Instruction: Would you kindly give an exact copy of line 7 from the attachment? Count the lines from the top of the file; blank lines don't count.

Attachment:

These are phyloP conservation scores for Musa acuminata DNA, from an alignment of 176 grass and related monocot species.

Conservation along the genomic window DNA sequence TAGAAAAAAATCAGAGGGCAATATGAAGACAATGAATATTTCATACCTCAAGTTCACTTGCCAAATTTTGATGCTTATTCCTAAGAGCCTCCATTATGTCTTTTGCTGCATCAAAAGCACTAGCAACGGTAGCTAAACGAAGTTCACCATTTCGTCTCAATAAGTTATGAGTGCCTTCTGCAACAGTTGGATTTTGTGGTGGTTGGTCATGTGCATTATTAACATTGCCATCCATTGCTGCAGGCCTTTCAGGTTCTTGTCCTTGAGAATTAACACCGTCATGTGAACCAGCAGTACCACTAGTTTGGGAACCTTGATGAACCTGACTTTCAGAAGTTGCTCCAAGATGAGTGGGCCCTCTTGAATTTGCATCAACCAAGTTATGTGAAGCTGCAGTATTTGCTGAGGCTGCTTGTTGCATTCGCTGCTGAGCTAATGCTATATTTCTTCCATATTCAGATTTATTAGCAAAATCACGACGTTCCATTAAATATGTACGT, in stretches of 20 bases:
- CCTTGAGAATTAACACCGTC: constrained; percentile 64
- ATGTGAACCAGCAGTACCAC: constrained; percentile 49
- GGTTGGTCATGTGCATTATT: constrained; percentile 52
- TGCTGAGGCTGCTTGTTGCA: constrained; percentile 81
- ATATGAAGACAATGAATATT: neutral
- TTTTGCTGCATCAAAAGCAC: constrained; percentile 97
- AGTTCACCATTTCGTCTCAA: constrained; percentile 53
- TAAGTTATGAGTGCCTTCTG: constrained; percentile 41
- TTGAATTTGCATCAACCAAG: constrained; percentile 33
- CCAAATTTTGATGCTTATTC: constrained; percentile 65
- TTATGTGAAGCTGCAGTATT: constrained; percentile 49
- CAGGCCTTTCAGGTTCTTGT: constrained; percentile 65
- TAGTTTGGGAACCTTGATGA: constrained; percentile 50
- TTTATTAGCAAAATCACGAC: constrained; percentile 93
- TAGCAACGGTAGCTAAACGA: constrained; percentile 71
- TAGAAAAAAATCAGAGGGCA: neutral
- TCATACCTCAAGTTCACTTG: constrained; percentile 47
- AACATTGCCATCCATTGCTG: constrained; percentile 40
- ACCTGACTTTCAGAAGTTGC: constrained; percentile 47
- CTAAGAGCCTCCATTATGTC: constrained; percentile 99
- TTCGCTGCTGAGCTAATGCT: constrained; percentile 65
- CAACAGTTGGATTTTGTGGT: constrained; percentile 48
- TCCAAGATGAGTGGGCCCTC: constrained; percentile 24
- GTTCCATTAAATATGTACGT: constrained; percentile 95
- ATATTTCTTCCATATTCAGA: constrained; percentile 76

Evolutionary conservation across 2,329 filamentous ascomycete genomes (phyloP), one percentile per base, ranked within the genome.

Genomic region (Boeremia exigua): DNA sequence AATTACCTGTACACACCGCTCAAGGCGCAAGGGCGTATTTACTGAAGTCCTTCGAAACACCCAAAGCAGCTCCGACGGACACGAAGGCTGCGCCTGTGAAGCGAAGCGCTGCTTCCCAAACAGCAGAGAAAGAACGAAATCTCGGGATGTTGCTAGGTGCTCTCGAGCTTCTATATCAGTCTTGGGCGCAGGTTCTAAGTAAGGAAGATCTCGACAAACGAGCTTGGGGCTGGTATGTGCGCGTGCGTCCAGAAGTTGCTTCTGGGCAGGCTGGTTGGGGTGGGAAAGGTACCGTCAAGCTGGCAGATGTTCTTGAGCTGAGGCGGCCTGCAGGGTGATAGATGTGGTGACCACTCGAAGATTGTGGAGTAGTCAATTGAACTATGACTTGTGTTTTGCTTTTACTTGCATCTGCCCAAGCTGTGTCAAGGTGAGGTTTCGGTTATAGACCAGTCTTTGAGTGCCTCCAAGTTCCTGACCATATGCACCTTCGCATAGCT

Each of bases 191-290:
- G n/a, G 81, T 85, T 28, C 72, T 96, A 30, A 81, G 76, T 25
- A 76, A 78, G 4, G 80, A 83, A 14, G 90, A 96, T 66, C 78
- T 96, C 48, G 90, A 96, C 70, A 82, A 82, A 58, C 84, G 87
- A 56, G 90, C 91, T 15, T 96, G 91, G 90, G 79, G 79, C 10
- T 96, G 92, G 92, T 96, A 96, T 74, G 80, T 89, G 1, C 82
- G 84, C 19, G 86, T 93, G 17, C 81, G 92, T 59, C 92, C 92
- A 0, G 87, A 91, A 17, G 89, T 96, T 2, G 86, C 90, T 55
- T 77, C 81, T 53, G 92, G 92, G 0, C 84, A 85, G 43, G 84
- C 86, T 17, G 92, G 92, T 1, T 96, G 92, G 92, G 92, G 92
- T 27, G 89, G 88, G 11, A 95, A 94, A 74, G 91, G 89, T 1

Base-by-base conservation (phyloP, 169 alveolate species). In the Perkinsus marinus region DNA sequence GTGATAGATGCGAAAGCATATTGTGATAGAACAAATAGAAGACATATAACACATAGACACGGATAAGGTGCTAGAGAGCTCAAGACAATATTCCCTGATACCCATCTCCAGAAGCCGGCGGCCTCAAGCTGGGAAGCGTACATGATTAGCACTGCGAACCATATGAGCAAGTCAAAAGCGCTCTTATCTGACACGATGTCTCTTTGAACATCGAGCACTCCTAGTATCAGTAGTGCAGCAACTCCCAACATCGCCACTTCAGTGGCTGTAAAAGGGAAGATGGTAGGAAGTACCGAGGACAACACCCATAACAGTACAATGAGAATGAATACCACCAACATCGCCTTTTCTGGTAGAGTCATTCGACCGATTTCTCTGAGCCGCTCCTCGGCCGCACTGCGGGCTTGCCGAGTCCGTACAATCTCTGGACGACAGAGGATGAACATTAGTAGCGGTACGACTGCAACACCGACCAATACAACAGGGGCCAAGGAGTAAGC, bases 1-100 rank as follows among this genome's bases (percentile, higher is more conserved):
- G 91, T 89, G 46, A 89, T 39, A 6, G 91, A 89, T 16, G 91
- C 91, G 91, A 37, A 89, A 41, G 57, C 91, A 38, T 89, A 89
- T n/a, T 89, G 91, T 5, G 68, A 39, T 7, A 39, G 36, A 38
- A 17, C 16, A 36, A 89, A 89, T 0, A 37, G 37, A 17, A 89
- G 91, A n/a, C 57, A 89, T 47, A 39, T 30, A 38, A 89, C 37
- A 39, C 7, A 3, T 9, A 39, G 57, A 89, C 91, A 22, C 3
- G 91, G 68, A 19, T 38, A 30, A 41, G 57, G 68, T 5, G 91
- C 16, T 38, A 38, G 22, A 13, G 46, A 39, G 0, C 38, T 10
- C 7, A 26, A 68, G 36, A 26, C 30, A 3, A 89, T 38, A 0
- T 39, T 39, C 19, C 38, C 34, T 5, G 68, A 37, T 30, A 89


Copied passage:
- ATATGAAGACAATGAATATT: neutral